7. 7. Outside of the Box As shown here, a subset (in green) of the framework indicates a set of outcomes that are the focus of a highly conventional commitment to intent. The importance of showing this subset is twofold. First, it “describes” the ordinary reliance on the notion that the party with intent expects to use its own capability to do something for which it will take credit. The chance to gain (for example) reward and reputation, or achievement and authority, makes sense as a “source” of intent. However, in many cases, it also “focuses” effort in ways that tend to neglect other outcomes that may critically affect the chance of realizing or sustaining the desired gain. That myopia (usually of achievement/authority) is a common cause of omissions and disconnects in facilitators needed to reach sufficient “done-ness”. Second, in the framework, it is evident that values and drivers exist concurrently, not necessarily sequentially. Addressing one value to a certain degree is not necessarily establishing a trigger or threshold for another value; instead, these are largely independent variables that may reach a state of compatibility. In that state, “alignment” allows other things to occur that otherwise cannot – in the same way that the pins of a tumbler lock must be aligned before it can be opened. Alignment is not “sequence”, it is “state”.
  8. 8. Culture Change Exploiting constraints is a success factor of pursuing intentionality. Our increasing awareness of the true complexity of most environments helps us to see success as available mainly in a “system” having dynamic equilibrium. The primary barrier to success is not unintended consequences but actually un- intended pursuit – that is, pursuit without aligned intent. Constraints are highly manageable elements of the environment. As independent variables, they can be influenced directionally if the commitment to doing so is strong enough. For example, education can change perspectives; benefits can change goals; impacts can change priorities; risks can change permissions. These universally confirmed experiences are art of the cultural dynamics that may find a state of equilibrium allowing desired values to be intentionally realized. At the same time, the culture is not a cause but a prerequisite. The overall reason why the intentionality framework has meaning is because it catalogs outcomes that are conspicuously absent or vague during failures, while in contrast are conspicuously present in successes. Goal PerspectivePriorityPermissionCONSTRAINTS:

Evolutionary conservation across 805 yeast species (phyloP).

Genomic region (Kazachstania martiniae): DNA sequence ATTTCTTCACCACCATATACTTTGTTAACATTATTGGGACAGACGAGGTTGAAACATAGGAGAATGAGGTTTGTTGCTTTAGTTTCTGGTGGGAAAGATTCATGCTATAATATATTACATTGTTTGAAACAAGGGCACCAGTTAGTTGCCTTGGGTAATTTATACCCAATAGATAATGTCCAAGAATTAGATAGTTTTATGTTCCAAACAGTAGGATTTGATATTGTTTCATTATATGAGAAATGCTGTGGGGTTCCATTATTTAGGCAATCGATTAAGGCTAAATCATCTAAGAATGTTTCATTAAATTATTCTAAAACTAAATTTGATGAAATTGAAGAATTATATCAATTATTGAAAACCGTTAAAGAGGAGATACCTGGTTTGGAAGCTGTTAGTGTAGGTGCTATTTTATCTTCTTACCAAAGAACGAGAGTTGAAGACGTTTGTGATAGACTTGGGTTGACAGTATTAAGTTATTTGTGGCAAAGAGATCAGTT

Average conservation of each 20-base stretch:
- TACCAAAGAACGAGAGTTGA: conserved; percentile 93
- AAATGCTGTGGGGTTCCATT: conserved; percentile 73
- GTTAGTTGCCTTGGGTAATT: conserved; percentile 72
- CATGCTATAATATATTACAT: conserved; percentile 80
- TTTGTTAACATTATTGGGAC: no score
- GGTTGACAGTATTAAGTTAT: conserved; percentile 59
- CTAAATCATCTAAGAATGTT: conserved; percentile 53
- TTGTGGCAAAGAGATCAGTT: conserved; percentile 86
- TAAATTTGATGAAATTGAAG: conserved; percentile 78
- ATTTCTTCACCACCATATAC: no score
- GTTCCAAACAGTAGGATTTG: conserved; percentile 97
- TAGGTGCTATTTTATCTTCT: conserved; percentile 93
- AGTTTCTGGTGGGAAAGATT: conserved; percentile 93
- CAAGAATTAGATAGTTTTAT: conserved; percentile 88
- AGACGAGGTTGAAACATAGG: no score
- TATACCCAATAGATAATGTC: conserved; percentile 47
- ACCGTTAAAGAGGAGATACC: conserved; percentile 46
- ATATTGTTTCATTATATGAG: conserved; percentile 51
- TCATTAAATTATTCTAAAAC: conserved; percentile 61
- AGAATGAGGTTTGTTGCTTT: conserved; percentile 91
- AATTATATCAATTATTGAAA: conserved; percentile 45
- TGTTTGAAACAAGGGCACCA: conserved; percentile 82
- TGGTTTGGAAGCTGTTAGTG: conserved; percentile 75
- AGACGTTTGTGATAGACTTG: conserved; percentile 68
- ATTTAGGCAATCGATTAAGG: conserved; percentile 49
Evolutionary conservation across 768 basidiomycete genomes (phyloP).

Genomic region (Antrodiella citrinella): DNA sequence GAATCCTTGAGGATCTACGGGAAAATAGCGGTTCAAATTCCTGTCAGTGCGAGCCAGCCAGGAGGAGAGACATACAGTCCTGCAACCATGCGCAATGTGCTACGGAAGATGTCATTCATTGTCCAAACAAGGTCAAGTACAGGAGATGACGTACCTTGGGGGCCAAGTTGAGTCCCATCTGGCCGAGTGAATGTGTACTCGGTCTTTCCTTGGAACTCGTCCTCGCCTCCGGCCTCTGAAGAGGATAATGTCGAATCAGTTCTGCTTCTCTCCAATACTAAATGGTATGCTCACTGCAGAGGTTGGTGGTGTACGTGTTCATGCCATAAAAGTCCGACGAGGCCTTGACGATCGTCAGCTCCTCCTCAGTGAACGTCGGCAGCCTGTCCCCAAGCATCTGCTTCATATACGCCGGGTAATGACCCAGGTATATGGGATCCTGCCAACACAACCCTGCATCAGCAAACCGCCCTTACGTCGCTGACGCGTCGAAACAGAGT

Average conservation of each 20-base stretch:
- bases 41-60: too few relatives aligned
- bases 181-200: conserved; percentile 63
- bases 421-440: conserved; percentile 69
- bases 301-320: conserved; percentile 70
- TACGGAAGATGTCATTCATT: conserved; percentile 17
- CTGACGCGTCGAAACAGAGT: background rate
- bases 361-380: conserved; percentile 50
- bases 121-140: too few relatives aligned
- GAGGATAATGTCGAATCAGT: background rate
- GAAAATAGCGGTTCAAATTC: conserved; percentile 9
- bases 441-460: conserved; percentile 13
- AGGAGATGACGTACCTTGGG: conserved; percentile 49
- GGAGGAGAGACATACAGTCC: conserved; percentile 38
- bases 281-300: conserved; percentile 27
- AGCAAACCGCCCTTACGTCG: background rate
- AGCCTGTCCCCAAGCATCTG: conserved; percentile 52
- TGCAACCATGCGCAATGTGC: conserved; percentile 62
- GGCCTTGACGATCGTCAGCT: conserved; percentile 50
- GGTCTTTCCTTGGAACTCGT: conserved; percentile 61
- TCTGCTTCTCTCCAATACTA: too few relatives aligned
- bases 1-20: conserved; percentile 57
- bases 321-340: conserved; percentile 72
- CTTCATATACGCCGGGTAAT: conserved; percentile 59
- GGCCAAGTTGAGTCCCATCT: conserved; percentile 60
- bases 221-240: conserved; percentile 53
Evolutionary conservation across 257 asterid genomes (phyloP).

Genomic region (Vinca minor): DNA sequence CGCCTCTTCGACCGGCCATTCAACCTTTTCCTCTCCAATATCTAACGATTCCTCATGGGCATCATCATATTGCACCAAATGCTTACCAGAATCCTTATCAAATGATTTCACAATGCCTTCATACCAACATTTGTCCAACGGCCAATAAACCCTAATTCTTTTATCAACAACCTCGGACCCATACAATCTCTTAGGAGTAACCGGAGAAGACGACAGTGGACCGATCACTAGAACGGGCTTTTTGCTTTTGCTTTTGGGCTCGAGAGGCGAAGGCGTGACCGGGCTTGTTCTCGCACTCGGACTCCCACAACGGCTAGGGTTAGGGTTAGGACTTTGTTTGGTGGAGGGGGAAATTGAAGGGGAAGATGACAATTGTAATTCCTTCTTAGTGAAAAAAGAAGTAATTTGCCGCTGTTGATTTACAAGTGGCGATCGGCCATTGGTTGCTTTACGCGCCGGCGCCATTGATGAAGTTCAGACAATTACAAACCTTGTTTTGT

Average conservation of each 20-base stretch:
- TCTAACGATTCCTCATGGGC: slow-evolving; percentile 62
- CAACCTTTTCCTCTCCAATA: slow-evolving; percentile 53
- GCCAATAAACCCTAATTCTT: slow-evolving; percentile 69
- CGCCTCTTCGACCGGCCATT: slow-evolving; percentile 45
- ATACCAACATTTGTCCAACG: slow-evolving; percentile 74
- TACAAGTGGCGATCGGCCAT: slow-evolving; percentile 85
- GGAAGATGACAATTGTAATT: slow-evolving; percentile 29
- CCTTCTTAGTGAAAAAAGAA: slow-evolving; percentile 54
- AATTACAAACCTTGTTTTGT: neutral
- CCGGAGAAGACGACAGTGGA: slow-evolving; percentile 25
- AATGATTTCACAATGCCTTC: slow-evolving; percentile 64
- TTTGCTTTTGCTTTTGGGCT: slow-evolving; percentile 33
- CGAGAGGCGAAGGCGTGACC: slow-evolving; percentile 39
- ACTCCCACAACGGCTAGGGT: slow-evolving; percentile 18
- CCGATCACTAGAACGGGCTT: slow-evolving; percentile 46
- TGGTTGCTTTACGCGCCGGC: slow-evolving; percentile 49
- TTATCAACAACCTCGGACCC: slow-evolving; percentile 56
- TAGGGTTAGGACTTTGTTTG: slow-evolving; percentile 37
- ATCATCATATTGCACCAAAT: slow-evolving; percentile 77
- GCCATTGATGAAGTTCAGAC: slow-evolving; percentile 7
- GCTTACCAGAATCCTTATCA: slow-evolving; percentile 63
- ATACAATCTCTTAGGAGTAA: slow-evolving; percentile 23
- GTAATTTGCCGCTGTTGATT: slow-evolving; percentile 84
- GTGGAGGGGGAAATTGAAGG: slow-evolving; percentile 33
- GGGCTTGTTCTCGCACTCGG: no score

9. 9. © 2014 Malcolm Ryder / archestra research